Whether an original diversity of races be admitted or not, the perma- nence of existing physical types will not be questioned by any Archæologist or Naturalist of the pres ent day. Nor, by such competent arbitrators, can the consequent permanence of moral and intellectual peculiarities of types be denied. The intellectual man is inseparable from the physical man; and the nature of the one cannot be altered without a corresponding change in the other.

* * * Mr. Lyell,1 in common with tourists less eminent, but in this question not less misinformed, has somewhere stated, that the Negroes in Amer i ca are undergoing a manifest improvement in their physical type. He has no doubt that they will, in time, show a development in skull and intellect quite equal to the whites. This unscientiSc assertion is disproved by the cranial mea- sure ments of Dr. Morton.

That Negroes imported into, or born in, the United States become more intelligent and better developed in their physique generally than their native compatriots of Africa, every one will admit; but such intelligence is easily explained by their ceaseless contact with the whites, from whom they derive much instruction; and such physical improvement may also be readily accounted for by the increased comforts with which they are supplied. In Africa, owing to their natu ral improvidence, the Negroes are, more fre- quently than not, a half- starved, and therefore half- developed race; but when they are regularly and adequately fed, they become healthier, better developed, and more humanized. Wild horses, cattle, asses, and other brutes, are greatly improved in like manner by domestication: but neither climate nor food can transmute an ass into a horse, or a buffalo into an ox.

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1. Sir Charles Lyell (1797–1875) was an in^uential British geologist and evolutionary theorist.



One or two generations of domestic culture effect all the improvement of which Negro- organism is susceptible. We possess thousands of the second, and many more of Negro families of the eighth or tenth generation, in the United States; and (where unadulterated by white blood) they are identical in physical and in intellectual characters. No one in this country pretends to distinguish the native son of a Negro from his great- grand child (except through occasional and ever- apparent admixture of white or Indian blood); while it requires the keen and experienced eye of such a comparative anato- mist as Agassiz2 to detect structural peculiarities in our few African- born slaves. The “improvements” among Americanized Negroes noticed by Mr. Lyell, in his pro gress from South to North, are solely due to those ultra- ecclesiastical amalgamations which, in their illegitimate consequences, have deteriorated the white ele ment in direct proportion that they are said to have improved the black.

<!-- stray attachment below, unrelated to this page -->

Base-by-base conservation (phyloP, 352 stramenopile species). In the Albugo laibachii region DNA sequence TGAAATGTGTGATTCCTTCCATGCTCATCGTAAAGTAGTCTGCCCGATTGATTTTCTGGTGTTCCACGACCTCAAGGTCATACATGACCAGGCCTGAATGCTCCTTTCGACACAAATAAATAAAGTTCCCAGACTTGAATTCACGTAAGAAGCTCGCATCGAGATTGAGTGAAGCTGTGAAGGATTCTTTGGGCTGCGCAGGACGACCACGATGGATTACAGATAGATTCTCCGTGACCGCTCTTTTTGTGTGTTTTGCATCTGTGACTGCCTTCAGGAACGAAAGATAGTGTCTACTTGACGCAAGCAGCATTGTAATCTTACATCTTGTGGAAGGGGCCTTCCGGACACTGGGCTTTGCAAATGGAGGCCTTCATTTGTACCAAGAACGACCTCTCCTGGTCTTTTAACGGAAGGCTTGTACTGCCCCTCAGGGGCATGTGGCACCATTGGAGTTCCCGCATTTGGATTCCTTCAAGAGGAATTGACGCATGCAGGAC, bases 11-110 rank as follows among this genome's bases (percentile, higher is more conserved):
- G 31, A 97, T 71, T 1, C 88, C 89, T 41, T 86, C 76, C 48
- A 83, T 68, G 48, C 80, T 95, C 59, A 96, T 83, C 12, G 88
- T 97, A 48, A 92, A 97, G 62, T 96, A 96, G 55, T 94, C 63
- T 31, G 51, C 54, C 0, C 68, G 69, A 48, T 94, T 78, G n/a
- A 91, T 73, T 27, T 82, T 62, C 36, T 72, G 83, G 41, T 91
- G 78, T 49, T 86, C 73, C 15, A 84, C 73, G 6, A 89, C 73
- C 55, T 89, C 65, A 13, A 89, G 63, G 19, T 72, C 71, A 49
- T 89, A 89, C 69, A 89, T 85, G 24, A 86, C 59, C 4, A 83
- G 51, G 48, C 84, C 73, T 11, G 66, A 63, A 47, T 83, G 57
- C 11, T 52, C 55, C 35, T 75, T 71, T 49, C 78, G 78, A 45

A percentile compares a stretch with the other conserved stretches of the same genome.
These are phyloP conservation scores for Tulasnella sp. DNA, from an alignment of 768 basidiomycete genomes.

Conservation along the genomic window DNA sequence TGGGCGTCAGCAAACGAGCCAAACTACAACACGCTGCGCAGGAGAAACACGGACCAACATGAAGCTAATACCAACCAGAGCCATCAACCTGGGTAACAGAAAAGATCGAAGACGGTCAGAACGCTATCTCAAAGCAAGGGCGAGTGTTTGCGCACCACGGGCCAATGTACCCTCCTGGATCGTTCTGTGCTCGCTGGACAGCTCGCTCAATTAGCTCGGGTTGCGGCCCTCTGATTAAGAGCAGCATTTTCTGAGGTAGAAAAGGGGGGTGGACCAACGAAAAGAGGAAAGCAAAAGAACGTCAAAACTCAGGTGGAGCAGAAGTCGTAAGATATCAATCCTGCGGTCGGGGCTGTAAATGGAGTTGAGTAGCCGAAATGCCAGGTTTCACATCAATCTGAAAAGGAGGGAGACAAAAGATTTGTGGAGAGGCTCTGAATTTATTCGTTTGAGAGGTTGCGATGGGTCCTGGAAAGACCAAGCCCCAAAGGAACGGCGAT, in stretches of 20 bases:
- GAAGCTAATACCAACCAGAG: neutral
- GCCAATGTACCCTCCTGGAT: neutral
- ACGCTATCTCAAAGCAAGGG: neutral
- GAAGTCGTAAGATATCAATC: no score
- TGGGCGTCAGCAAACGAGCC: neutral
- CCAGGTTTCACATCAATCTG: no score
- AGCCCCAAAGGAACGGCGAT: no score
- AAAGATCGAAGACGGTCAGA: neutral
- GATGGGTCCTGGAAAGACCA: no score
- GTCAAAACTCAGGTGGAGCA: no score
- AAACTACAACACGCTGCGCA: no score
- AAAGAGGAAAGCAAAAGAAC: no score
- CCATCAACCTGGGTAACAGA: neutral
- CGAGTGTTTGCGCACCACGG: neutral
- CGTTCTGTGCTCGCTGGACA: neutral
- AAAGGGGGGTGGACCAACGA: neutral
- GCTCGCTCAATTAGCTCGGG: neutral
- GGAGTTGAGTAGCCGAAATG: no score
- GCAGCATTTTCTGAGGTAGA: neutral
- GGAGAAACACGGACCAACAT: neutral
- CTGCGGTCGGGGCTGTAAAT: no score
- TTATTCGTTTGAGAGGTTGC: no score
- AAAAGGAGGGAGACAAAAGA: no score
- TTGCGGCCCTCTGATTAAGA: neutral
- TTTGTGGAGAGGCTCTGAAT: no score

2. The Swiss- born Louis Agassiz (1807–1873) was a biologist and geologist at Harvard who argued that blacks were a separate (and inferior) species of humans.


In an extraordinary moment in his career as an abolitionist, Douglass (1818–1895) was invited to address the literary socie ties at Western Reserve College, in Hud- son, Ohio, on the occasion of the college’s commencement on July  12, 1854. He thus became the Srst invited black commencement speaker at a white college. Dou- glass chose to contest Josiah Nott and George Gliddon’s claims in Types of Mankind and elsewhere that the races had separate creations and that some races were supe- rior to others. In a detailed critique of a number of prominent ethnologists (racial scientists), Douglass argued for a single creation based on his understanding of science and his reading of the Bible. He especially challenged the assertion of Nott and Gliddon’s intellectual hero, Samuel Morton, that the ancient Egyptians were white. Drawing on environmental and historical evidence that suggested Egyptians had close connections with black Africans, Douglass linked African Americans to the very people who helped to give rise to Western civilization. The address, which Douglass titled The Claims of the Negro, Ethnologically Considered, was long and detailed, thirty- seven printed pages in the edition Douglass published in Rochester, New York, later in 1854, which is the source of the se lection below. Not a scientist himself, Douglass was mainly intent on showing how so- called science could be misused by racists to marginalize and enslave African Americans.

From The Claims of the Negro, Ethnologically Considered

There was a time when, if you established the point that a par tic u lar being is a man, it was considered that such a being, of course, had a common ancestry with the rest of mankind. But it is not so now. This is, you know, an age of science, and science is favorable to division. It must explore and